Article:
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Web Drives Vision Systems Specialization
by Winn Hardin, Contributing Editor - AIA Posted 04/03/2009
Traditional web applications built around inspecting wide surfaces on products as diverse as paper and logs, to rice chutes, are among the most challenging machine vision applications in the field today. These systems typically run at very high speeds, and unlike bottling lines that run at high speeds, the product is continuous, presenting new challenges in frame-to-frame registration and defect identification.
To meet the growing number of web applications in today’s challenging economic landscape; machine vision suppliers are evolving hardware and software to cost-effectively meet increasingly strenuous application requirements. From lighting to smart camera platforms to software, all points of the machine vision compass lead to new solutions for web applications.
Manufactures Still Pay for Productivity
If you make millions of diapers per year, finding a way to save a millimeter of material on each diaper can save you millions of dollars. That’s what Jim Anderson, machine vision product manager at SICK (Minneapolis, Minnesota) is seeing despite challenging macroeconomic times. “People making consumer staples, the kind of products required for daily life, don’t slow down much; people have to buy their product,” explains SICK’s Anderson. “If they can squeeze out an extra half of a percent of revenue, it becomes a viable solution with almost immediate return. That’s why we designed the AT20E for precise web position control.”
By moving to a cost effective CMOS sensor with specialized image processing ASIC for generating analog values on web position, and white light line generator rather than laser line generator, SICK’s new AT20E can locate an edge with less than 100 micron accuracy at a very cost-effective price compared to traditional retro-reflector or laser-based web tracking vision systems. “Diapers aren’t the only staple, of course. We’re seeing the same thing in comfort foods, like macaroni, for instance,” concludes Anderson. “People are still buying these products. Perhaps buying less, but that gives all the more reason for the manufacturers to cut waste and improve efficiency to lift the bottom line.”
An Enlightening Experience
Part of the flexibility of SICK’s laser-based Ranger and AT20E white-light web systems is the company’s use of CMOS area arrays that can be windows to a small area so that the system can work with less intense light sources, such as diffuse white light, rather than intense laser light. But moving to white light illumination holds other benefits as well, such as the ability to image in color.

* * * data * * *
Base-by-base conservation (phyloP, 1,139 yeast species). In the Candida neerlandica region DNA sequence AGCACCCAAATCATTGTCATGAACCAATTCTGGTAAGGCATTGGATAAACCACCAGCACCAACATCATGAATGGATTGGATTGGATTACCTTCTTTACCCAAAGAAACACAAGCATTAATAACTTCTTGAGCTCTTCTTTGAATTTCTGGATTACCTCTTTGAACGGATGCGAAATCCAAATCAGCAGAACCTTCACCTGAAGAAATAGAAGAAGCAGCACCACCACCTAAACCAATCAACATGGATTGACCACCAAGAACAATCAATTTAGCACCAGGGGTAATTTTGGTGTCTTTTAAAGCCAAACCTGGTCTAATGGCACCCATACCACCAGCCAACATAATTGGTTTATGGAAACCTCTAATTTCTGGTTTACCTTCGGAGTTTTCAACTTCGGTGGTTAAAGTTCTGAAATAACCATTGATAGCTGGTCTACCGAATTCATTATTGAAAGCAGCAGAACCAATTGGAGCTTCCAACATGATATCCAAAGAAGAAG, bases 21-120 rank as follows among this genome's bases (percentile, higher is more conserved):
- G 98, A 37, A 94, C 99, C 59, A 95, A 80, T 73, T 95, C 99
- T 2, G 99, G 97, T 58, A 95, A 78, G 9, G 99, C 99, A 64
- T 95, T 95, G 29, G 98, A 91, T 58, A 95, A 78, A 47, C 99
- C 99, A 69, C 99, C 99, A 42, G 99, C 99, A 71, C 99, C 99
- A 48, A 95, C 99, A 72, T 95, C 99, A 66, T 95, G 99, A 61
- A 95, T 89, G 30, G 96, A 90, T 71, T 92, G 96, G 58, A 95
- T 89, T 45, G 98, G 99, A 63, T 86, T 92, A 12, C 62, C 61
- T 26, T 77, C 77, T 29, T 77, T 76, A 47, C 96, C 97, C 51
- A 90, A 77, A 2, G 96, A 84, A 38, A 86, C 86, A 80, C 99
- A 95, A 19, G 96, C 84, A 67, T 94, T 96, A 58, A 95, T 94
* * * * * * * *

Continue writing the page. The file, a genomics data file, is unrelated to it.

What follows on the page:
LMI Technologies (British Columbia, Canada) is using CMOS area arrays in lumber, tire, and road web applications with new lighting methods to enable new color imaging functionality while cutting down on overall system cost and footprint. “LMI has been doing dimensional scanning and optimization of lumber for many years,” explains Barry Dashner, cofounder of LMI Technologies. “The next stage is to go color or black-and-white for defect localization. We chose to go with color through our FireSync solution about 2 years ago.”
By moving from linear array to CMOS area array, LMI can move the camera closer to the board or log under inspection, making it easier for OEMs to design the vision system into the manufacturing equipment. The shorter the standoff between camera and surface lessens the light intensity requirements because an area array may work at hundreds of frames per second, while a linear array must operate at thousands of frames per second to acquire the same image; the shorter the exposure, the more light you need to get a good image pixel. This has allowed LMI’s customers to move from high-intensity fluorescent lighting with high maintenance-associated costs, to strobed white LED solutions that are much more rugged and long lasting. “Each time a light is changed, the company has to go through a pretty rigorous alignment and calibration routine to make sure the system is working properly.”
According to LMI’s Dashner, web applications continue to demand new, more powerful solutions while benefiting from simpler programming and operation. “If you’re looking at printed material, there’s a pattern that doesn’t change unless there’s a defect. The goal is to have software that looks for these exceptions and only reports the exception, allowing the camera to handle more data at higher speeds. We’re working hard to make our GUI’s and customer information more accessible. With more technology and more complex applications to be effective, the systems need to be easily accessible and understood without needing a vision engineer nearby.”